JACKSONVILLE, Fla. – Florida Gov. Rick Scott has ordered enhanced security for religious institutions and additional security funding for Jewish day schools in the wake of the Pittsburgh synagogue shooting that left 11 people dead.
Scott was at the Trinity Baptist Church in Jacksonville for a voting rally Friday, a day after the governor's office issued a release saying Scott sent a letter to Florida’s sheriffs and police chiefs. In the letter, Scott asked them to provide each religious institution in their community the ability to request a threat and security assessment.
He asked the Florida Department of Law Enforcement to meet with religious leaders at their request to provide information on keeping their members safe.
Scott also wants the Florida Legislature to double Jewish day school security funding from $2 million to $4 million for this school year. He said that money will help ensure students and staff at Jewish day schools are safe following the attack in Pittsburgh.
Rabbi Shaya Hauptman, head of school at Torah Academy of Jacksonville, told News4Jax Friday he's pleased with the move.
"We can not only ensure that our students have an environment where there is excellence in their education and academics but on top of that, they’re safe, the parents feel that sense of security, our staff feels a sense of security," Hauptman said. "It really makes a difference."
Others throughout Jacksonville also support Scott's requests.
"I think it's a great idea," Judy Dutilly said. "It adds more protection for people."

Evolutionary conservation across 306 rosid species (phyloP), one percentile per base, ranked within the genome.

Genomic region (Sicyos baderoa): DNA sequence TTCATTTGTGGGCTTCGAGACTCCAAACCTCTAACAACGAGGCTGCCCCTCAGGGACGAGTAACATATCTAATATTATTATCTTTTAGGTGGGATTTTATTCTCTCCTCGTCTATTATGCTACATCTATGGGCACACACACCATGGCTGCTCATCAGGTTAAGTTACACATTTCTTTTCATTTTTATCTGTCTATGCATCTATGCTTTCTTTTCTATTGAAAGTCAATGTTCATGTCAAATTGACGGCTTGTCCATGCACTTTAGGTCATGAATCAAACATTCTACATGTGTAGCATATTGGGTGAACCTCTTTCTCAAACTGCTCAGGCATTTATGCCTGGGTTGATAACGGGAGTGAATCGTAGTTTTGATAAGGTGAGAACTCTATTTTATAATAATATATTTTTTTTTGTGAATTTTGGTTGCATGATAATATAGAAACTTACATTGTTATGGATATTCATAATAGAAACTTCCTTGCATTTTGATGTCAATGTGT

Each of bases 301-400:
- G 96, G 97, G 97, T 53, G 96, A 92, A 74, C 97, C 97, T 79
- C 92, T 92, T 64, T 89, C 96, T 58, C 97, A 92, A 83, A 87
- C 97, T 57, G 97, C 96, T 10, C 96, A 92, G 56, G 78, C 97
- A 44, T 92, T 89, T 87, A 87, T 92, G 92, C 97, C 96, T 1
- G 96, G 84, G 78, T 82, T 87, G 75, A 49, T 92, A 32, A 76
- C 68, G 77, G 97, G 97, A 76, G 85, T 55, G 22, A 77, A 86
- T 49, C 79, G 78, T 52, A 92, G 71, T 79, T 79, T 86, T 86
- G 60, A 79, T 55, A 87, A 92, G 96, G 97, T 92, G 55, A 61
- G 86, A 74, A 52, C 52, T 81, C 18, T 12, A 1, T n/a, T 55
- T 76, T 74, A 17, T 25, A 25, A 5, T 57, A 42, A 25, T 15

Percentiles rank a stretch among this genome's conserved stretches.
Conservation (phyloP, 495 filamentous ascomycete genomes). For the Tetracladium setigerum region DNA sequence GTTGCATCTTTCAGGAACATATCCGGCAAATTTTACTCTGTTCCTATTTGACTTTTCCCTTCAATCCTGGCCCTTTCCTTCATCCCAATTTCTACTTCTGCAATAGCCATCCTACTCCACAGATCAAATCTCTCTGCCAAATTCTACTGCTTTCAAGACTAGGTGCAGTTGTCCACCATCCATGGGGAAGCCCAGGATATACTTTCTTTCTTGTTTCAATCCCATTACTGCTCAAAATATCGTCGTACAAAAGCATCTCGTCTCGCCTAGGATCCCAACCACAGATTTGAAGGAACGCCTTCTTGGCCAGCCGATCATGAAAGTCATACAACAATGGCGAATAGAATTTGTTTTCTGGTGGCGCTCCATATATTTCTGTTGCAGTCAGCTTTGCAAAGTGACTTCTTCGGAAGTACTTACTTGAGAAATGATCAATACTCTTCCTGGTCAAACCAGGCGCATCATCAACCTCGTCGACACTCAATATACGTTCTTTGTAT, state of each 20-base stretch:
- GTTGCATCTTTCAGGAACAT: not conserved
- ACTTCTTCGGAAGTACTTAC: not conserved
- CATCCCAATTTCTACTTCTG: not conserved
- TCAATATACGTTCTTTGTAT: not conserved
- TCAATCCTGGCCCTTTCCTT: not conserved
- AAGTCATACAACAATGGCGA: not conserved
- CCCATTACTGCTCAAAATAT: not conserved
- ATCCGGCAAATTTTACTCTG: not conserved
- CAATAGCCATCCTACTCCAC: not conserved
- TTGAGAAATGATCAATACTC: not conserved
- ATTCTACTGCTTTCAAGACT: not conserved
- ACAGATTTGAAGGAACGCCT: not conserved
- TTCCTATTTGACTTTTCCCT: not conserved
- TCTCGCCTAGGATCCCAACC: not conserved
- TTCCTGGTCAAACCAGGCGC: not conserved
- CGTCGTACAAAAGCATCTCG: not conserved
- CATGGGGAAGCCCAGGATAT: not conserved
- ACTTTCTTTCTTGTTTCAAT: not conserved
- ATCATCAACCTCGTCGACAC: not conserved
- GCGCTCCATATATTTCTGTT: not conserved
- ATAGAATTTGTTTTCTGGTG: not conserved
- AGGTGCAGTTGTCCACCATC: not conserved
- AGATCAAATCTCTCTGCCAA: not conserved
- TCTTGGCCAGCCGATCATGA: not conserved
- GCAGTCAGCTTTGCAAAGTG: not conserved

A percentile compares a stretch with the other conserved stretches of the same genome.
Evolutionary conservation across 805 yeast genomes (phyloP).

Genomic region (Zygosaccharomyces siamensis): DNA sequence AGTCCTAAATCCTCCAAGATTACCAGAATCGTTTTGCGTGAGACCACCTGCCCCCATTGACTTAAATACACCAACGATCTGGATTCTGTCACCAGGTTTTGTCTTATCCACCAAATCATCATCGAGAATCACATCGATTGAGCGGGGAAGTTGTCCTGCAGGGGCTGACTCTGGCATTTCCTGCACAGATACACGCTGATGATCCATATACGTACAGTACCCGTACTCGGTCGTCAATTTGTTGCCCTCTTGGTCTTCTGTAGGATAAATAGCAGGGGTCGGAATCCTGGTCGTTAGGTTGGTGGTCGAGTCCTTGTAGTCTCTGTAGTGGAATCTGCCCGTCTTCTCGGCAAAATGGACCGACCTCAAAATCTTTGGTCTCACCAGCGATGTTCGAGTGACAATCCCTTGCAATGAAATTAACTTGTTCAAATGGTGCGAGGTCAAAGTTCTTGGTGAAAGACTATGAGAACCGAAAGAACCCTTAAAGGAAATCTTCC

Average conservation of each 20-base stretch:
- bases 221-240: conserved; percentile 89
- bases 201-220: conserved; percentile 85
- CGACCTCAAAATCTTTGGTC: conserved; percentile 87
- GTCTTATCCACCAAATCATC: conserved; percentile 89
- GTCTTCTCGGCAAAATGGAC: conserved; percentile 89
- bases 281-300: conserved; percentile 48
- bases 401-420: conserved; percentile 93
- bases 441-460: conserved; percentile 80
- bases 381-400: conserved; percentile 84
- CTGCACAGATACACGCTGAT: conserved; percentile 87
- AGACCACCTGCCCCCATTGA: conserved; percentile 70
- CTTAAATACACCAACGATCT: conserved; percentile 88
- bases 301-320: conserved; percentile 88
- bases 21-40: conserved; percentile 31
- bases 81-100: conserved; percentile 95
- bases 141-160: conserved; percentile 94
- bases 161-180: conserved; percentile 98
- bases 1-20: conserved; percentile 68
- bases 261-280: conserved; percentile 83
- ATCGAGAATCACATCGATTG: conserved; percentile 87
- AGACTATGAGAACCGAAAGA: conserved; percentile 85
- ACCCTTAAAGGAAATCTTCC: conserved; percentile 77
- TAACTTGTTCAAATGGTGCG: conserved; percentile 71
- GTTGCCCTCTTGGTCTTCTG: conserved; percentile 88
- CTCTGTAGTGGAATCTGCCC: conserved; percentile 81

On Saturday, following the shooting in Pittsburgh, Scott directed the Florida Highway Patrol to increase state trooper patrols at religious institutions across Florida.
"I think if we're keeping people safe, it's a good idea," Bruce Allen said of the governor's requests.
As for what will be the next step, state Rep. Randy Fine, who is Jewish, told Florida Politics that finding that extra $2 million in the budget could be difficult but if they’re able to move some money around without being in session, he would support that.
News4Jax asked several sheriff's offices in the Northeast Florida area how they plan to handle threat and security assessments at religious institutions, as requested by Scott.
Clay County, Nassau County and St. Johns County sheriff's offices responded, saying they already provide threat and security assessments for local worship centers who request them and will adjust accordingly, if needed, to meet the governor’s request.
The Putnam County Sheriff's Office said, "We are reaching out to our local religious organizations and institutions to let them know they can schedule a threat and security assessment by one of our deputies. Religious institutions that would like to take advantage of this opportunity are asked to contact Master Sgt. Tommy Owens at 386-326-2760.
"For more than a year we have worked with many of our churches and other religious organizations to have a threat and security assessment done, especially in the aftermath of other shootings at religious facilities. Prior to Gov. Rick Scott's letter, in the past few months we completed assessments at two Palatka based churches."